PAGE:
Julian Barratt

Abuzor, Lewis, and Tull (2018) have provided a much-needed comparative analysis of the different clinical reasoning processes used to support the prescribing decisions of pharmacists and nurses working in advanced clinical roles. Their main findings, namely that clinical reasoning is contextually dependent upon clinicians’ experiential and theoretical knowledge has resonance with a previous comparative study of the clinical decision-making processes of nurse practitioners and medical doctors I contributed to (Thompson, Morley, & Barratt, 2017). In that study, in contrast to the findings of Abuzor, Lewis, and Tull (2018), it was highlighted that both groups of professionals had similar approaches and cognitive models for decision-making processes, whereas Abuzor, Lewis, and Tull (2018) note that the pharmacists in their study focused on looking at medical notes and laboratory results.as the basis for their clinical reasoning, whilst the nurses prioritised examining and interacting with patients.

As Abuzor, Lewis, and Tull (2018) note pharmacists’ reluctance to examine patients is a limiting factor upon their clinical reasoning skills in comparison to other prescribing clinicians such as nurses and doctors. This limitation is important to highlight as the General Pharmaceutical Council’s indicative content of pharmacist independent prescriber programmes requires pharmacists to learn clinical examination skills relevant to the condition(s) for which the pharmacist intends to prescribe for, including recognition and responding to common signs and symptoms that are indicative of clinical problems, including the use of common diagnostic aids for assessment of a patient’s general health status, such as stethoscopes, sphygmomanometers, tendon hammers, and examination of the cranial nerves. As such clinical examination combined with focused history taking, ensures safe prescribing practice, and thus should provide the fundamental basis of clinical reasoning for all prescribing clinicians, including pharmacists; otherwise a potentially serious impediment to the quality of clinical reasoning skills could occur (Simmons, 2010).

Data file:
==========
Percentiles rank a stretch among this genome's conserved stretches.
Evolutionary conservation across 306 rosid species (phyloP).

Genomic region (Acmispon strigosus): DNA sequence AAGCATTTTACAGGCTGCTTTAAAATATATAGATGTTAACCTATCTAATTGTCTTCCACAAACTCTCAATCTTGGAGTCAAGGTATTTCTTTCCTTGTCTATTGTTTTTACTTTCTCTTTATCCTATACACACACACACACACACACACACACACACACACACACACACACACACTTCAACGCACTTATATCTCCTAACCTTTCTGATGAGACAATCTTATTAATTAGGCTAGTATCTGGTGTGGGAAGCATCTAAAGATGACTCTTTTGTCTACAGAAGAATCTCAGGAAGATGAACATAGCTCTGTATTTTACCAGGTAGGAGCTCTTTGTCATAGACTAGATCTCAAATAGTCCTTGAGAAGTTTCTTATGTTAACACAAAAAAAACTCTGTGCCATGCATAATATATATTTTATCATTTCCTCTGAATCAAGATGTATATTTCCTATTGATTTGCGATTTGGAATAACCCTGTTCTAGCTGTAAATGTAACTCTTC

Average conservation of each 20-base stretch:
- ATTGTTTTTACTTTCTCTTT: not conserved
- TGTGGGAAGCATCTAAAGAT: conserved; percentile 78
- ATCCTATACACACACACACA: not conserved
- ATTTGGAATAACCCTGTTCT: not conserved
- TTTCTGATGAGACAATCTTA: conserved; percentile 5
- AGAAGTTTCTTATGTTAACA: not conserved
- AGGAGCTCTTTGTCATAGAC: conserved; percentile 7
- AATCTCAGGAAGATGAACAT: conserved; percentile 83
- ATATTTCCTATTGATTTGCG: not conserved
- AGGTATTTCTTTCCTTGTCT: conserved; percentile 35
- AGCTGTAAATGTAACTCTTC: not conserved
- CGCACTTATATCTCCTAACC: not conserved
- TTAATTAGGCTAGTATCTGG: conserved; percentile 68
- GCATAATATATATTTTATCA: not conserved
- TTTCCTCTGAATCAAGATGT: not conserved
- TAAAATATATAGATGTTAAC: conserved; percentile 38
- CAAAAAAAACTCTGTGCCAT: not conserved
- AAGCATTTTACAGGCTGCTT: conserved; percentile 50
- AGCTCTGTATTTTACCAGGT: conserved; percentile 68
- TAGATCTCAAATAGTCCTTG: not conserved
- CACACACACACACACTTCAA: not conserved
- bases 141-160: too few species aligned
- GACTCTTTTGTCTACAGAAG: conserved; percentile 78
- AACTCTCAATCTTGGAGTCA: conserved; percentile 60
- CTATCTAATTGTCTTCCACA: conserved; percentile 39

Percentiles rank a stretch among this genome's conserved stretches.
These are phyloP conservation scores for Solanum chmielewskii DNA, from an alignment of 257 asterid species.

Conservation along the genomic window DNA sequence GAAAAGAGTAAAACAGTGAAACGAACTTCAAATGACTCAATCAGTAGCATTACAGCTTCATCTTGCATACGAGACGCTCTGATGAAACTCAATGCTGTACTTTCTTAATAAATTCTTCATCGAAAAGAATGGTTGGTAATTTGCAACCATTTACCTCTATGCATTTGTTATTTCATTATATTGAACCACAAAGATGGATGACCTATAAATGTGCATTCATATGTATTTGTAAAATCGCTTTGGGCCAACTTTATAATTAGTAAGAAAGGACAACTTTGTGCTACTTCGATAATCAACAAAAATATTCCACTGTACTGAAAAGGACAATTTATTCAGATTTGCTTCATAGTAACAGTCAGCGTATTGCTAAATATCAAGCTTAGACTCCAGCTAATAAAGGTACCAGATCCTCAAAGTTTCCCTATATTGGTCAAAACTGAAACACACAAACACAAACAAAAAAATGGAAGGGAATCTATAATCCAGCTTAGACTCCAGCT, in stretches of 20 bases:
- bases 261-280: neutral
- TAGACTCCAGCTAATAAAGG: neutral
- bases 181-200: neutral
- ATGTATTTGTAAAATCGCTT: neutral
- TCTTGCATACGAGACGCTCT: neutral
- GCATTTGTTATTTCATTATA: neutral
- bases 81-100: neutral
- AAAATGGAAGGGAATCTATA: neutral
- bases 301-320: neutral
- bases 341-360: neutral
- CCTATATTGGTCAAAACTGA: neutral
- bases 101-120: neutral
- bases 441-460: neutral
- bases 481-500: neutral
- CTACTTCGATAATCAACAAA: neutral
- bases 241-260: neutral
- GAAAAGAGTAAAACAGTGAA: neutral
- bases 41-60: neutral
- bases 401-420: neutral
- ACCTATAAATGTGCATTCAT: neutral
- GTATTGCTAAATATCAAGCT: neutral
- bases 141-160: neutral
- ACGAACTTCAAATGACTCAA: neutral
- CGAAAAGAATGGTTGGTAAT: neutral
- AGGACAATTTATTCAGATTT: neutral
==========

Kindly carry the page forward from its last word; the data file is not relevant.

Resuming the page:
I know from my own clinical academic work supporting experienced pharmacists to become advanced clinical practitioners, as part of the General Practice Forward View (NHS England 2016), that they are often initially reluctant to move their clinical focus away from medicines management towards engaging in clinical skills that require interacting with and touching patients, such as clinical examination. However with encouragement, guidance, and practising under supervision in the University skills lab, and with appropriate support from mentors out in practice, pharmacists can also begin to develop the same positive attitude towards the critical necessity for clinically examining patients to essentially inform their prescribing decisions that nurse practitioners and doctors typically have.

Julian Barratt
Head of Academic Business and Workforce Development
Institute of Health
University of Wolverhampton, UK
julian.barratt@wlv.ac.uk


References

Abuzour A.S.Lewis P.J.,Tully M.P. (2018) A qualitative study exploring how pharmacist and nurse independent prescribers make clinical decisionsJournal of Advanced Nursing, 74, 6574

General Pharmaceutical Council. Pharmacist independent prescribing programme - learning outcomes and indicative content [Online]. Retrieved from http://www.pharmacyregulation.org/sites/default/files/pharmacist_independent_prescribing_-_learning_outcomes_and_indicative_content.pdf [accessed 28 December 2017].

NHS England (2016). General Practice Forward View (GPFV) [Online]. Retrieved from https://www.england.nhs.uk/publication/general-practice-forward-view-gpfv/ [accessed 28 December 2017].

Simmons, B. (2010). Clinical reasoning: concept analysis. Journal of Advanced Nursing, 66, 1151–1158. doi: 10.1111/j.1365-2648.2010.05262.x

Thompson S.Moorley C., & Barratt J. (2017A comparative study on the clinical decision-making processes of nurse practitioners vs. medical doctors using scenarios in a secondary care environmentJournal of Advanced Nursing, 7310971110. doi: 10.1111/jan.13206
 

Five myths about academic publishing (podcasts)

Roger Watson, Editor-in-Chief












Myth 1: you must learn to write in English